Well that was a busy couple of weeks. I can’t believe it’s already been ten days since I finished my last walk. In the days leading up to it, time slowed down the way it does whenever you are excited about something, and I felt aware of every minute ticking by. But the moment I took that last step, everything sped up again, and here I am, a week and a half later, just getting a minute to catch up on the last few posts.
Although finishing the walks was a feat in itself, it might be wrapping up this blog that proves the more studious task for me. I love writing about the experience and connecting with all of you over the great treasures of London, but with that last step I felt like everything was done and I could quickly feel my mind moving on to the next thing.
That next thing has a lot to do with walking too and is something I hope to share with you in the next few weeks, but for now I am going to put it aside while I wrap up this project fully and tie the blog up the way it deserves.
So, without further ado, I give you: Day 59
After all that buildup, I feel like I might be letting you down when I say that there wasn’t a whole lot to report on during this walk. Remember how I said on Day 58 that things might be a little samey in the south but that it isn’t boring because there is so much variety?
This walk was kind of boring. There wasn’t much variety.
There continued to be an excess of houses. Houses upon houses upon houses.
I felt myself getting tired of the whole residential thing, to be honest. Sure the buildings differed from one another and I found some I liked more than the rest, but in the end they are all just houses. I had no idea there were SO many homes south of the river but, more importantly, so few things other than residential areas.
Maybe that’s why Londoners don’t really come here to hang out. Not because of its reputation for being rough or dangerous, but because, unless you are visiting a friend at their flat, there aren’t many places to come for.
Not many…but definitely some.
The Best Streets
If you recall from the Day 58, Lower Marsh Street was one of the better spots of the day. The Cut is its eastern extension and it carries on the cool vibe with the Old and New Vic Theatres, and ample restaurants and shops.
Because it is a main thoroughfare between Southwark to Waterloo stations, you’re likely to come across The Cut if you happen to be in the area. Isabella Street, on the other hand, is a place I would never have found if I hadn’t had to walk all the backroads.
It’s always a good sign when people walking around you see that you are new to the area and go out of their way to tell you you’ve stumbled upon a gem. While I was taking photos, I had three people stop and tell me that this was a great street, a quiet little respite away from the bustle near the stations, and also a wonderful place to come for dinner.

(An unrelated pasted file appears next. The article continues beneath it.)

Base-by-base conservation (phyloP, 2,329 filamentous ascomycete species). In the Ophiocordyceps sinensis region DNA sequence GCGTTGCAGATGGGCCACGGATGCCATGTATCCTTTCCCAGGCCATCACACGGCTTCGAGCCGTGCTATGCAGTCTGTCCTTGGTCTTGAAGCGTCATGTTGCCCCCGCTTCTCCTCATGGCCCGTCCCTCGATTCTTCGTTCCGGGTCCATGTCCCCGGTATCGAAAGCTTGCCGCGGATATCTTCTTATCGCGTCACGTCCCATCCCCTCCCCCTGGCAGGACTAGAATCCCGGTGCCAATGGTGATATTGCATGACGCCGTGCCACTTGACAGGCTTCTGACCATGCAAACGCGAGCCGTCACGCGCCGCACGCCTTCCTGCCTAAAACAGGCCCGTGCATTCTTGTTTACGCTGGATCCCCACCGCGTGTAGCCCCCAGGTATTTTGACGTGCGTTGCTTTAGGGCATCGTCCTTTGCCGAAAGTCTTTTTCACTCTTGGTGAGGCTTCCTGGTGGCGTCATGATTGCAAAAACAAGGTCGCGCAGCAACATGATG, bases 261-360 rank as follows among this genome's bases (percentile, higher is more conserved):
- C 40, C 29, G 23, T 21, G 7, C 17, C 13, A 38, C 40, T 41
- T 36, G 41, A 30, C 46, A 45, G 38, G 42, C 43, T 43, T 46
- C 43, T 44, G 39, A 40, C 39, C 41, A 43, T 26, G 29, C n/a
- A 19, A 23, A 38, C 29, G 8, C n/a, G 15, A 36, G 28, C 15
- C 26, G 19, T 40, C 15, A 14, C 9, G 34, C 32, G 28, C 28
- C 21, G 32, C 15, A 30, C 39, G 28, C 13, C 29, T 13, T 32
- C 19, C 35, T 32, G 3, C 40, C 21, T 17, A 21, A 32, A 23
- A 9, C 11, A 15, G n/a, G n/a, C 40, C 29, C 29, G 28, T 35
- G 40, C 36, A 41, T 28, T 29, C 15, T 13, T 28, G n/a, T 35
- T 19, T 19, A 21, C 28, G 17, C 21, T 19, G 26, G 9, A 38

Considering the length of the street, it is impressive they manage to pack in Ev (a Turkish restaurant), Thai Silk Southwark (you can probably figure that one out), Jack’s bar & restaurant, and a wonderful garden full of potted plants and hidden seating areas.
One of the tricky parts about these walks is trying to take it all in. I constantly find myself zooming in and out in perspective; getting a feel for a street as a whole or spending some time in one specific place to see what it’s all about. I like to keep an eye out for small things too, little moments that make me giggle.
This door’s name made me laugh out loud in the park. I love it.
As did this rust stain (yeah, yeah, like I said, I am a little weird), which reminded me of a skeletal portrait of Shakespeare.
I think the best silly thing was this name drop of Charles Dickens though.
I haven’t seen Dickens mentioned at all in the south yet, and the wording on this sign made me think perhaps he never lived down here at all. A quick search on the Londonist’s map shows he did have one house in the south that I will see on a later walk, but he was clearly a North Londoner. This church made me laugh, though, when they make sure to say “the church was known to Charles Dickens.” Everyone has to make their claim on him, it seems.
One thing I love in London is when you’re having an otherwise totally average day and you turn a corner to find a National Theatre dance performance going on for free in a sleepy churchyard.
I happened upon a Watch This Space performance on today’s walk and it was such a nice break to sit in the deck chairs and soak up some art near the end of the day. What a lovely surprise.
As many of you have noticed, since Day 45 I have tried to find the corresponding number for my walk for the cover image on each post. The only rule is that the photo I use has to be taken on the day of that walk, nothing past or future.
For some reason, on Day 58, I thought it was Day 59 so I spent the whole day hunting that number down before I realised I was totally off. I was really bummed because I found a couple of really good ones too! Then on Day 60, I found a really great one that I thought about breaking the rule for but I couldn’t bring myself to do it.
I figured I might as well share them with you anyway because I was really excited about them. They’re pretty good, right!?
Speaking of Day 60, that one holds the record for the longest walk I did on my challenge: 13.62 miles. Considering it covered six bridges and one of London’s cultural centres, I might have a word or two to say about that one.
I guess you’ll have to wait and see…
See you next time!
Quick update from the future: now that this project is finished, I’m off on another adventure! Keep in touch on my new blog at Three Miles an Hour. See you there!